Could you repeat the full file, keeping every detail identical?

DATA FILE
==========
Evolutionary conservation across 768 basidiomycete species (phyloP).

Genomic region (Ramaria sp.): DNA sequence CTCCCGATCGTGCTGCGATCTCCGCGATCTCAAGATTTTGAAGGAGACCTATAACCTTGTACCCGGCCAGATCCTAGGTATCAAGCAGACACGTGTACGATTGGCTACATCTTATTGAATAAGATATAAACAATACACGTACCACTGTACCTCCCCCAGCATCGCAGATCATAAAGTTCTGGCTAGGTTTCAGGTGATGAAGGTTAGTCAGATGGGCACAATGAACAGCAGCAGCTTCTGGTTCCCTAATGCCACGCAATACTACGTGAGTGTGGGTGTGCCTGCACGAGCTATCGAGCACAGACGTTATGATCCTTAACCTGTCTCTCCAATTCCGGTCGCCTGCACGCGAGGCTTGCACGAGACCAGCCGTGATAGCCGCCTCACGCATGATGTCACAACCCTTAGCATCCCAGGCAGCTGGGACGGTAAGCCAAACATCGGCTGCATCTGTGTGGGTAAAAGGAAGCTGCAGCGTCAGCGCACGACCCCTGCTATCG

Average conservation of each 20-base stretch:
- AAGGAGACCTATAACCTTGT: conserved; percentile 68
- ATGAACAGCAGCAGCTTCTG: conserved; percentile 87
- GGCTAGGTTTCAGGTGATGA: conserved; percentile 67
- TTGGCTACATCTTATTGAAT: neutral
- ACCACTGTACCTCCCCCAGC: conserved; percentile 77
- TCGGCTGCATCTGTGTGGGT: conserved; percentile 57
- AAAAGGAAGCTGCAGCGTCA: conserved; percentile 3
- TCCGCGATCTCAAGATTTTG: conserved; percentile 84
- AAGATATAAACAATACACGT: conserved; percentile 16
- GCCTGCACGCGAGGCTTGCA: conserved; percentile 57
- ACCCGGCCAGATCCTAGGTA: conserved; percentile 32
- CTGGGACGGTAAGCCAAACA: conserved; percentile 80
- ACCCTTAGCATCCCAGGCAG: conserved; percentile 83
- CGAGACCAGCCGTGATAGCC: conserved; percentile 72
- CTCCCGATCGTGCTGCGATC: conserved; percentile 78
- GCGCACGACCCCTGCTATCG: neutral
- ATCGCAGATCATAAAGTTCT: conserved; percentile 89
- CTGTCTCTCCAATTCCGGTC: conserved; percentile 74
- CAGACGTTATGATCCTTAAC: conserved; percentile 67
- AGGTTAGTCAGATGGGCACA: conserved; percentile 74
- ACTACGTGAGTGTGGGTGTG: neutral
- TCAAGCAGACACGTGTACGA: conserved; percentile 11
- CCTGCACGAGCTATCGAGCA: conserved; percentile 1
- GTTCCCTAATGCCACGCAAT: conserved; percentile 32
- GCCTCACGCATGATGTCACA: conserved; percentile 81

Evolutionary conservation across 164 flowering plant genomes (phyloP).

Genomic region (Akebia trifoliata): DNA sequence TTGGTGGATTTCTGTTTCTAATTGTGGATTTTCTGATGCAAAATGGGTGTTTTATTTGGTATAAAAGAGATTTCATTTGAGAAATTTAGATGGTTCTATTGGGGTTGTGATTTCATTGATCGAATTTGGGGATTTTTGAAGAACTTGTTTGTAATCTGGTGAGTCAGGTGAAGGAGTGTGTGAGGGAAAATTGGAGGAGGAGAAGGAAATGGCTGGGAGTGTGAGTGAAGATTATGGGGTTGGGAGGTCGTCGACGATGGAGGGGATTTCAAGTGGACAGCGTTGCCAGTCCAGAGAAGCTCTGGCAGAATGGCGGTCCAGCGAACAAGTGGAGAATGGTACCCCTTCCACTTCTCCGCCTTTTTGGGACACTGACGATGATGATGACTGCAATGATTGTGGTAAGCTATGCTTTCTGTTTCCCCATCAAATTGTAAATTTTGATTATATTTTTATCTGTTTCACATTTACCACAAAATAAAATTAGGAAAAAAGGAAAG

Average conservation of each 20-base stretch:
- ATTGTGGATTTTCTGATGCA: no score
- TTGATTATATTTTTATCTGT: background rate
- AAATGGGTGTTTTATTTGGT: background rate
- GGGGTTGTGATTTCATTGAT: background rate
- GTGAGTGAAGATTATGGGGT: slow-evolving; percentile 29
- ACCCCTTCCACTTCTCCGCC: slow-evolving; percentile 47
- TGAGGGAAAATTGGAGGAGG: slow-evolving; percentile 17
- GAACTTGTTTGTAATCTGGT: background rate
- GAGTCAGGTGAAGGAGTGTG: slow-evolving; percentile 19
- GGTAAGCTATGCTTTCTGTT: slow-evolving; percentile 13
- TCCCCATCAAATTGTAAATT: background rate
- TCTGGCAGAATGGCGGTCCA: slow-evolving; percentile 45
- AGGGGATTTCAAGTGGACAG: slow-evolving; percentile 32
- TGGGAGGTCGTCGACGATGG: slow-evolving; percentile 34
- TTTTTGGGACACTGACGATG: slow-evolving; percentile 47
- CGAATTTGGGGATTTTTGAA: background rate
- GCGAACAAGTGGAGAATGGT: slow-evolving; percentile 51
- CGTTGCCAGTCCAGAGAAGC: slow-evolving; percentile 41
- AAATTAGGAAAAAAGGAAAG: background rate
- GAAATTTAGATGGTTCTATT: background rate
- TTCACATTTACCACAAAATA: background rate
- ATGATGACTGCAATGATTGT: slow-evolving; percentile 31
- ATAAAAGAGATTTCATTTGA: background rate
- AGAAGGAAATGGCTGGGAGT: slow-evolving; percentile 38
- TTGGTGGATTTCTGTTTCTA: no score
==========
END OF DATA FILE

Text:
Evolutionary conservation across 768 basidiomycete species (phyloP).

Genomic region (Ramaria sp.): DNA sequence CTCCCGATCGTGCTGCGATCTCCGCGATCTCAAGATTTTGAAGGAGACCTATAACCTTGTACCCGGCCAGATCCTAGGTATCAAGCAGACACGTGTACGATTGGCTACATCTTATTGAATAAGATATAAACAATACACGTACCACTGTACCTCCCCCAGCATCGCAGATCATAAAGTTCTGGCTAGGTTTCAGGTGATGAAGGTTAGTCAGATGGGCACAATGAACAGCAGCAGCTTCTGGTTCCCTAATGCCACGCAATACTACGTGAGTGTGGGTGTGCCTGCACGAGCTATCGAGCACAGACGTTATGATCCTTAACCTGTCTCTCCAATTCCGGTCGCCTGCACGCGAGGCTTGCACGAGACCAGCCGTGATAGCCGCCTCACGCATGATGTCACAACCCTTAGCATCCCAGGCAGCTGGGACGGTAAGCCAAACATCGGCTGCATCTGTGTGGGTAAAAGGAAGCTGCAGCGTCAGCGCACGACCCCTGCTATCG

Average conservation of each 20-base stretch:
- AAGGAGACCTATAACCTTGT: conserved; percentile 68
- ATGAACAGCAGCAGCTTCTG: conserved; percentile 87
- GGCTAGGTTTCAGGTGATGA: conserved; percentile 67
- TTGGCTACATCTTATTGAAT: neutral
- ACCACTGTACCTCCCCCAGC: conserved; percentile 77
- TCGGCTGCATCTGTGTGGGT: conserved; percentile 57
- AAAAGGAAGCTGCAGCGTCA: conserved; percentile 3
- TCCGCGATCTCAAGATTTTG: conserved; percentile 84
- AAGATATAAACAATACACGT: conserved; percentile 16
- GCCTGCACGCGAGGCTTGCA: conserved; percentile 57
- ACCCGGCCAGATCCTAGGTA: conserved; percentile 32
- CTGGGACGGTAAGCCAAACA: conserved; percentile 80
- ACCCTTAGCATCCCAGGCAG: conserved; percentile 83
- CGAGACCAGCCGTGATAGCC: conserved; percentile 72
- CTCCCGATCGTGCTGCGATC: conserved; percentile 78
- GCGCACGACCCCTGCTATCG: neutral
- ATCGCAGATCATAAAGTTCT: conserved; percentile 89
- CTGTCTCTCCAATTCCGGTC: conserved; percentile 74
- CAGACGTTATGATCCTTAAC: conserved; percentile 67
- AGGTTAGTCAGATGGGCACA: conserved; percentile 74
- ACTACGTGAGTGTGGGTGTG: neutral
- TCAAGCAGACACGTGTACGA: conserved; percentile 11
- CCTGCACGAGCTATCGAGCA: conserved; percentile 1
- GTTCCCTAATGCCACGCAAT: conserved; percentile 32
- GCCTCACGCATGATGTCACA: conserved; percentile 81

Evolutionary conservation across 164 flowering plant genomes (phyloP).

Genomic region (Akebia trifoliata): DNA sequence TTGGTGGATTTCTGTTTCTAATTGTGGATTTTCTGATGCAAAATGGGTGTTTTATTTGGTATAAAAGAGATTTCATTTGAGAAATTTAGATGGTTCTATTGGGGTTGTGATTTCATTGATCGAATTTGGGGATTTTTGAAGAACTTGTTTGTAATCTGGTGAGTCAGGTGAAGGAGTGTGTGAGGGAAAATTGGAGGAGGAGAAGGAAATGGCTGGGAGTGTGAGTGAAGATTATGGGGTTGGGAGGTCGTCGACGATGGAGGGGATTTCAAGTGGACAGCGTTGCCAGTCCAGAGAAGCTCTGGCAGAATGGCGGTCCAGCGAACAAGTGGAGAATGGTACCCCTTCCACTTCTCCGCCTTTTTGGGACACTGACGATGATGATGACTGCAATGATTGTGGTAAGCTATGCTTTCTGTTTCCCCATCAAATTGTAAATTTTGATTATATTTTTATCTGTTTCACATTTACCACAAAATAAAATTAGGAAAAAAGGAAAG

Average conservation of each 20-base stretch:
- ATTGTGGATTTTCTGATGCA: no score
- TTGATTATATTTTTATCTGT: background rate
- AAATGGGTGTTTTATTTGGT: background rate
- GGGGTTGTGATTTCATTGAT: background rate
- GTGAGTGAAGATTATGGGGT: slow-evolving; percentile 29
- ACCCCTTCCACTTCTCCGCC: slow-evolving; percentile 47
- TGAGGGAAAATTGGAGGAGG: slow-evolving; percentile 17
- GAACTTGTTTGTAATCTGGT: background rate
- GAGTCAGGTGAAGGAGTGTG: slow-evolving; percentile 19
- GGTAAGCTATGCTTTCTGTT: slow-evolving; percentile 13
- TCCCCATCAAATTGTAAATT: background rate
- TCTGGCAGAATGGCGGTCCA: slow-evolving; percentile 45
- AGGGGATTTCAAGTGGACAG: slow-evolving; percentile 32
- TGGGAGGTCGTCGACGATGG: slow-evolving; percentile 34
- TTTTTGGGACACTGACGATG: slow-evolving; percentile 47
- CGAATTTGGGGATTTTTGAA: background rate
- GCGAACAAGTGGAGAATGGT: slow-evolving; percentile 51
- CGTTGCCAGTCCAGAGAAGC: slow-evolving; percentile 41
- AAATTAGGAAAAAAGGAAAG: background rate
- GAAATTTAGATGGTTCTATT: background rate
- TTCACATTTACCACAAAATA: background rate
- ATGATGACTGCAATGATTGT: slow-evolving; percentile 31
- ATAAAAGAGATTTCATTTGA: background rate
- AGAAGGAAATGGCTGGGAGT: slow-evolving; percentile 38
- TTGGTGGATTTCTGTTTCTA: no score